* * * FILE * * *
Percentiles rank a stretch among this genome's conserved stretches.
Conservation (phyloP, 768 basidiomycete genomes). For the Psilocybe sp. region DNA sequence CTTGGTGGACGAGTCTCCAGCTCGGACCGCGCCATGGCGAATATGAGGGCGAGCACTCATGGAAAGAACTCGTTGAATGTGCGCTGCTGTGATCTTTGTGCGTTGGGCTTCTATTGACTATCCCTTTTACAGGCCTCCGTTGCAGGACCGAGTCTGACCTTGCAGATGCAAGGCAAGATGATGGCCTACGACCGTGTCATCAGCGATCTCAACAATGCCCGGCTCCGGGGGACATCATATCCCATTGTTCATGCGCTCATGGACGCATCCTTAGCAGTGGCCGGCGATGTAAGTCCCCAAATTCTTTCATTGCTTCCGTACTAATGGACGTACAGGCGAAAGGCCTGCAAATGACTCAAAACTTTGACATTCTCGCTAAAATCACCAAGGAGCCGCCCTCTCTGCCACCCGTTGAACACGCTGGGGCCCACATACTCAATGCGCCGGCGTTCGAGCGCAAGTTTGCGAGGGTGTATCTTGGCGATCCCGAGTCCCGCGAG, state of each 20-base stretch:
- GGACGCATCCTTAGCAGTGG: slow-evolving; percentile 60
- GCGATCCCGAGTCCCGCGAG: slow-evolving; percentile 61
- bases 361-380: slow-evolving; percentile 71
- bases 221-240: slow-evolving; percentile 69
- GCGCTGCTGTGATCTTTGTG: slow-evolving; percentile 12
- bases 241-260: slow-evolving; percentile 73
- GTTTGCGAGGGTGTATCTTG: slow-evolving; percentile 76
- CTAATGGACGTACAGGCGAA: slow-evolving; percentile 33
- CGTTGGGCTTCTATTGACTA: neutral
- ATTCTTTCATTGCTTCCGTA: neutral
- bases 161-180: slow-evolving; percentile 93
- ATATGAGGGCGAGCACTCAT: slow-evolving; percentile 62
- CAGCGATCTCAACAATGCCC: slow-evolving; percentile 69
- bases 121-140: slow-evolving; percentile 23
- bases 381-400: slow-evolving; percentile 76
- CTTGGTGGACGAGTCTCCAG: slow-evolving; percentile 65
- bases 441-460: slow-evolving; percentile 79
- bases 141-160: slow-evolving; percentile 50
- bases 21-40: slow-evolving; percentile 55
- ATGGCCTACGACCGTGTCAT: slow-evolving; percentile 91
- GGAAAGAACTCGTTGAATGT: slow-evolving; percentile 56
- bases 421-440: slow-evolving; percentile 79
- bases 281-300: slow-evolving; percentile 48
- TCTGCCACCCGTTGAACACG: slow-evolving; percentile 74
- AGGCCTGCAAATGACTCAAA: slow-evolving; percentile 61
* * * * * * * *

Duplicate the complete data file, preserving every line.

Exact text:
Percentiles rank a stretch among this genome's conserved stretches.
Conservation (phyloP, 768 basidiomycete genomes). For the Psilocybe sp. region DNA sequence CTTGGTGGACGAGTCTCCAGCTCGGACCGCGCCATGGCGAATATGAGGGCGAGCACTCATGGAAAGAACTCGTTGAATGTGCGCTGCTGTGATCTTTGTGCGTTGGGCTTCTATTGACTATCCCTTTTACAGGCCTCCGTTGCAGGACCGAGTCTGACCTTGCAGATGCAAGGCAAGATGATGGCCTACGACCGTGTCATCAGCGATCTCAACAATGCCCGGCTCCGGGGGACATCATATCCCATTGTTCATGCGCTCATGGACGCATCCTTAGCAGTGGCCGGCGATGTAAGTCCCCAAATTCTTTCATTGCTTCCGTACTAATGGACGTACAGGCGAAAGGCCTGCAAATGACTCAAAACTTTGACATTCTCGCTAAAATCACCAAGGAGCCGCCCTCTCTGCCACCCGTTGAACACGCTGGGGCCCACATACTCAATGCGCCGGCGTTCGAGCGCAAGTTTGCGAGGGTGTATCTTGGCGATCCCGAGTCCCGCGAG, state of each 20-base stretch:
- GGACGCATCCTTAGCAGTGG: slow-evolving; percentile 60
- GCGATCCCGAGTCCCGCGAG: slow-evolving; percentile 61
- bases 361-380: slow-evolving; percentile 71
- bases 221-240: slow-evolving; percentile 69
- GCGCTGCTGTGATCTTTGTG: slow-evolving; percentile 12
- bases 241-260: slow-evolving; percentile 73
- GTTTGCGAGGGTGTATCTTG: slow-evolving; percentile 76
- CTAATGGACGTACAGGCGAA: slow-evolving; percentile 33
- CGTTGGGCTTCTATTGACTA: neutral
- ATTCTTTCATTGCTTCCGTA: neutral
- bases 161-180: slow-evolving; percentile 93
- ATATGAGGGCGAGCACTCAT: slow-evolving; percentile 62
- CAGCGATCTCAACAATGCCC: slow-evolving; percentile 69
- bases 121-140: slow-evolving; percentile 23
- bases 381-400: slow-evolving; percentile 76
- CTTGGTGGACGAGTCTCCAG: slow-evolving; percentile 65
- bases 441-460: slow-evolving; percentile 79
- bases 141-160: slow-evolving; percentile 50
- bases 21-40: slow-evolving; percentile 55
- ATGGCCTACGACCGTGTCAT: slow-evolving; percentile 91
- GGAAAGAACTCGTTGAATGT: slow-evolving; percentile 56
- bases 421-440: slow-evolving; percentile 79
- bases 281-300: slow-evolving; percentile 48
- TCTGCCACCCGTTGAACACG: slow-evolving; percentile 74
- AGGCCTGCAAATGACTCAAA: slow-evolving; percentile 61